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Rejected by Millicom, Who Will Liberty Latin America Target Next?

By Tom LeinsFeb 13, 2019

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Last month Liberty Latin America (LLA)–a new player formed in 2017 following a split-off from Liberty Global–launched a surprise $7.6 billion takeover bid for LatAm-focused Millicom International Cellular (MIC). LLA was clearly looking to create a regional telecom giant with operations spanning South America, Central America, and the Caribbean.

After a week of negotiations, the merger talks were abruptly cancelled. MIC’s management was reportedly unconvinced of the merits of the half-cash, half-stock deal.

The rejection has forced LLA, which currently operates in more than 20 markets across Latin America and the Caribbean, to turn its attentions elsewhere.

Today we’re exploring some of the logical takeover targets.

United Telecommunication Services

Since December 2018 negotiations have been “at an advanced stage” between LLA and the government of Curacao on a proposed acquisition of United Telecommunication Services. This is according to sources within the Curacao-based telco, although a non-disclosure agreement means that information is scarce.

Whether or not UTS’ other island branches are included in negotiations has not been disclosed. These units include mobile operations in Sint Maarten (UTS Sint Maarten), Bonaire (Chippie Bonaire), Saint-Martin and Saint Barthelemy (UTS Caraibe), Sint Eustatius (Chippie St Eustatius), and Saba (Chippie Saba).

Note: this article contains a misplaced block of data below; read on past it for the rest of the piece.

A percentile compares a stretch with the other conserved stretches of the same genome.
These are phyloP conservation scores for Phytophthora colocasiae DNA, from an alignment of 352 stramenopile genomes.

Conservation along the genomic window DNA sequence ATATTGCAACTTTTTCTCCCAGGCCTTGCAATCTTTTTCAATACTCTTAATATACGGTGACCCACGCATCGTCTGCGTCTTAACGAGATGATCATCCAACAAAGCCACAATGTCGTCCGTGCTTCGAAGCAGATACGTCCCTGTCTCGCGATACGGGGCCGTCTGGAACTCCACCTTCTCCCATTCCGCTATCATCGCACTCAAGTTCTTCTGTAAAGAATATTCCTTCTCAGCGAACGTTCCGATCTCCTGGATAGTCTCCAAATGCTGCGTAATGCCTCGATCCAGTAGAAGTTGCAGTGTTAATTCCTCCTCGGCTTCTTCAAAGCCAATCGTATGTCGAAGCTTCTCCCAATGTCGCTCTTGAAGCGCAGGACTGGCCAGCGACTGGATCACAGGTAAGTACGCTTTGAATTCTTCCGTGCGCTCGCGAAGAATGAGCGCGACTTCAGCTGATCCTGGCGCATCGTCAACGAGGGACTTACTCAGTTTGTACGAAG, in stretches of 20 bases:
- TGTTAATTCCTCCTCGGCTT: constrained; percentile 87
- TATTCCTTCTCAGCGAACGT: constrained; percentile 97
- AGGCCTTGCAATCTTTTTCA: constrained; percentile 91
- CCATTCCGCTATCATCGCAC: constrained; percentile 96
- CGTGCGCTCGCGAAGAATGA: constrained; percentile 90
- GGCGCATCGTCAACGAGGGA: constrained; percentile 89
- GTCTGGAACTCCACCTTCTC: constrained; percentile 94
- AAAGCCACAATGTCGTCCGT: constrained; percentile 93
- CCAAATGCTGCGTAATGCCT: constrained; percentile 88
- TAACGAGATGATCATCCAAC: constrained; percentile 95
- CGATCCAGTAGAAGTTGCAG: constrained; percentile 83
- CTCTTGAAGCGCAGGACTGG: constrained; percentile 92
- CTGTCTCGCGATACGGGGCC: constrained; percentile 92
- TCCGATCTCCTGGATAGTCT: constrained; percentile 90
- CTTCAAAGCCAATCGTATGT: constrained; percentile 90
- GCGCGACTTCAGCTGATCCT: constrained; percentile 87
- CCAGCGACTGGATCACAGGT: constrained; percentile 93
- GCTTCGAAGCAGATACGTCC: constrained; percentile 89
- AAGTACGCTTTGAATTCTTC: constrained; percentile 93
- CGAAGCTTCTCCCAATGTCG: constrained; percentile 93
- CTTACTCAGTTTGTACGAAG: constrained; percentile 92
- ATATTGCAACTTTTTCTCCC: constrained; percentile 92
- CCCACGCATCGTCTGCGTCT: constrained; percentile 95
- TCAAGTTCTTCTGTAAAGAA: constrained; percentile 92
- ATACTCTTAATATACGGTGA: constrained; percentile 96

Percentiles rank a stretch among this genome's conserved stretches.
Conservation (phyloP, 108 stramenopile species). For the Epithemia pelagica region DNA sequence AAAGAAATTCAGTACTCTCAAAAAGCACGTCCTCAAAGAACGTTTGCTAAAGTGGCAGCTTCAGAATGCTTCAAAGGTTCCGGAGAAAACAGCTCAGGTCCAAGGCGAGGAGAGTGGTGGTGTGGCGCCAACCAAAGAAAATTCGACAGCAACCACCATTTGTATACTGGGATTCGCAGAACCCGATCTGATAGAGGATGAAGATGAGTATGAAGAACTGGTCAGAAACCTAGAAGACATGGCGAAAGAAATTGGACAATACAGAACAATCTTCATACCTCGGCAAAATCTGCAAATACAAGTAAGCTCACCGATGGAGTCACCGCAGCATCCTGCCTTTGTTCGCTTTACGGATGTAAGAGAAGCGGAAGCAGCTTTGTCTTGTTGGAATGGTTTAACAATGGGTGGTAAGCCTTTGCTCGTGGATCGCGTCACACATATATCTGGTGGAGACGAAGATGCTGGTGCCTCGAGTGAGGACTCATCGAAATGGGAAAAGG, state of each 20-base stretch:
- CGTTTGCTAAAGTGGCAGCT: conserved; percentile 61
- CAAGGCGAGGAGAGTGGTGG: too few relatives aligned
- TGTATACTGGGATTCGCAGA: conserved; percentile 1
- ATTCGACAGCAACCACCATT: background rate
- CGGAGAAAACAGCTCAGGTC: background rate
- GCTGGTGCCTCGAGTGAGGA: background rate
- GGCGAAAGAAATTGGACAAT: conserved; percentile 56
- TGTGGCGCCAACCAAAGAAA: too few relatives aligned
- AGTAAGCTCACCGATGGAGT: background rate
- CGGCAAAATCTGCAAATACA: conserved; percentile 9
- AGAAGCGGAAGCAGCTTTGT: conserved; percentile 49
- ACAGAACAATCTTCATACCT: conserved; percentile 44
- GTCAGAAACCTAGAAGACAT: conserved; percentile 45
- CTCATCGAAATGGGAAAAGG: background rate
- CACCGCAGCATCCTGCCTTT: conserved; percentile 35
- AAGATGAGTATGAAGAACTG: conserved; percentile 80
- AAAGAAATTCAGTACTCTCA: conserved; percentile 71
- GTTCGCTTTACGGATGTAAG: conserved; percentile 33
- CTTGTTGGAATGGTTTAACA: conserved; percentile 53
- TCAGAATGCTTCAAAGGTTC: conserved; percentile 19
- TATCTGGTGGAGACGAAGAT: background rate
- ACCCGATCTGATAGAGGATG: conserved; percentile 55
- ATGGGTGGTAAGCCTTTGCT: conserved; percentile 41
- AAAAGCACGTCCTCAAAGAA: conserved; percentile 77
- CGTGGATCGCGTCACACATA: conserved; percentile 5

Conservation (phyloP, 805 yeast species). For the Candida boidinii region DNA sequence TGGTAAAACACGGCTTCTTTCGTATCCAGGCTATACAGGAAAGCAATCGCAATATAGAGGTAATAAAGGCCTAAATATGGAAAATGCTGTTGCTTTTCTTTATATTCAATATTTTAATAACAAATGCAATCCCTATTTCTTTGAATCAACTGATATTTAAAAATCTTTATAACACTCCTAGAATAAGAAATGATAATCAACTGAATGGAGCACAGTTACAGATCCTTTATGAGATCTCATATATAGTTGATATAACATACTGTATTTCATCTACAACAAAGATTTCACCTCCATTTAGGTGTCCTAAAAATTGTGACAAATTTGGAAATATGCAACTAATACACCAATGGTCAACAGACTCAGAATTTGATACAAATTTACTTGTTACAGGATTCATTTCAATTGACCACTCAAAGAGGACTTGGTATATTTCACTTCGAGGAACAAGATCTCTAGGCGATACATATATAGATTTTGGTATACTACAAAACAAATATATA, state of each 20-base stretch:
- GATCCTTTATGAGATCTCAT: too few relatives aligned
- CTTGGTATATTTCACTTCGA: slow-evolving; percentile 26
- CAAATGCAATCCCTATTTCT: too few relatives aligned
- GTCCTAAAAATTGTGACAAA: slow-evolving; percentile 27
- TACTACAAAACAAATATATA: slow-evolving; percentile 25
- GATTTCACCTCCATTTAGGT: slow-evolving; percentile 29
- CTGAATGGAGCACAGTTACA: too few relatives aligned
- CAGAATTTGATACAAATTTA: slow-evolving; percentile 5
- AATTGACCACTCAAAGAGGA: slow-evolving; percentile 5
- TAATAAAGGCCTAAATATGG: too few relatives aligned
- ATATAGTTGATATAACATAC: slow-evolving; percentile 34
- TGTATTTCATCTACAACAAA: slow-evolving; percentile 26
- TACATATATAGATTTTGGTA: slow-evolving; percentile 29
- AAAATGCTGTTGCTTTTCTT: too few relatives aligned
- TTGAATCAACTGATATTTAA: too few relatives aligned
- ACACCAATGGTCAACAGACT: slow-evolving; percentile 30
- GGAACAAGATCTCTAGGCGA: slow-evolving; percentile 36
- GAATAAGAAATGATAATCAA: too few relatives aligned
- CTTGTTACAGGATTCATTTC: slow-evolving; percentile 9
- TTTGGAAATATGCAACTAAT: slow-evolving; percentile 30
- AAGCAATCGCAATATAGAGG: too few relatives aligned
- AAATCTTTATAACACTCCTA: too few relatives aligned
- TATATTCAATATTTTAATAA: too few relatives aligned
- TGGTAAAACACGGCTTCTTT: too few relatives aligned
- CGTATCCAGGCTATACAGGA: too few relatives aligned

Telefonica Centroamerica

Spanish telecom giant Telefonica is in the process of divesting its entire Central American portfolio, a process kick-started with the sale of its businesses in Guatemala and El Salvador to regional rival America Movil for a total of $648 million in January 2019.

Discussions over the units in Nicaragua, Costa Rica, and Panama are still ongoing.

LLA’s $250 million acquisition of an 80 percent stake in Costa Rican cableco Cabletica in October 2018–the group’s first takeover of note–signaled its intention to increase its focus on Central America and a deal with Telefonica remains a strong possibility.

LLA’s $250 million acquisition of an 80 percent stake in Costa Rican cableco Cabletica in October 2018–the group’s first takeover of note–signaled its intention to increase its focus on Central America and a deal with Telefonica remains a strong possibility.

In Panama, meanwhile, the government is attempting to make better use of its spectrum resources by reducing the number of active mobile players from four to three.

First tabled in April 2017, Law No. 479 remains under discussion. A tie-up between LLA-backed Cable & Wireless Panama and Telefonica Moviles Panama (Movistar) would solve the government’s four-to-three quandary.

Interestingly, Millicom has been named as the front-runner for the acquisition of Telefonica’s businesses in Nicaragua, Panama, and Costa Rica, but LLA may yet scupper its plans and take the fight to its one-time takeover target.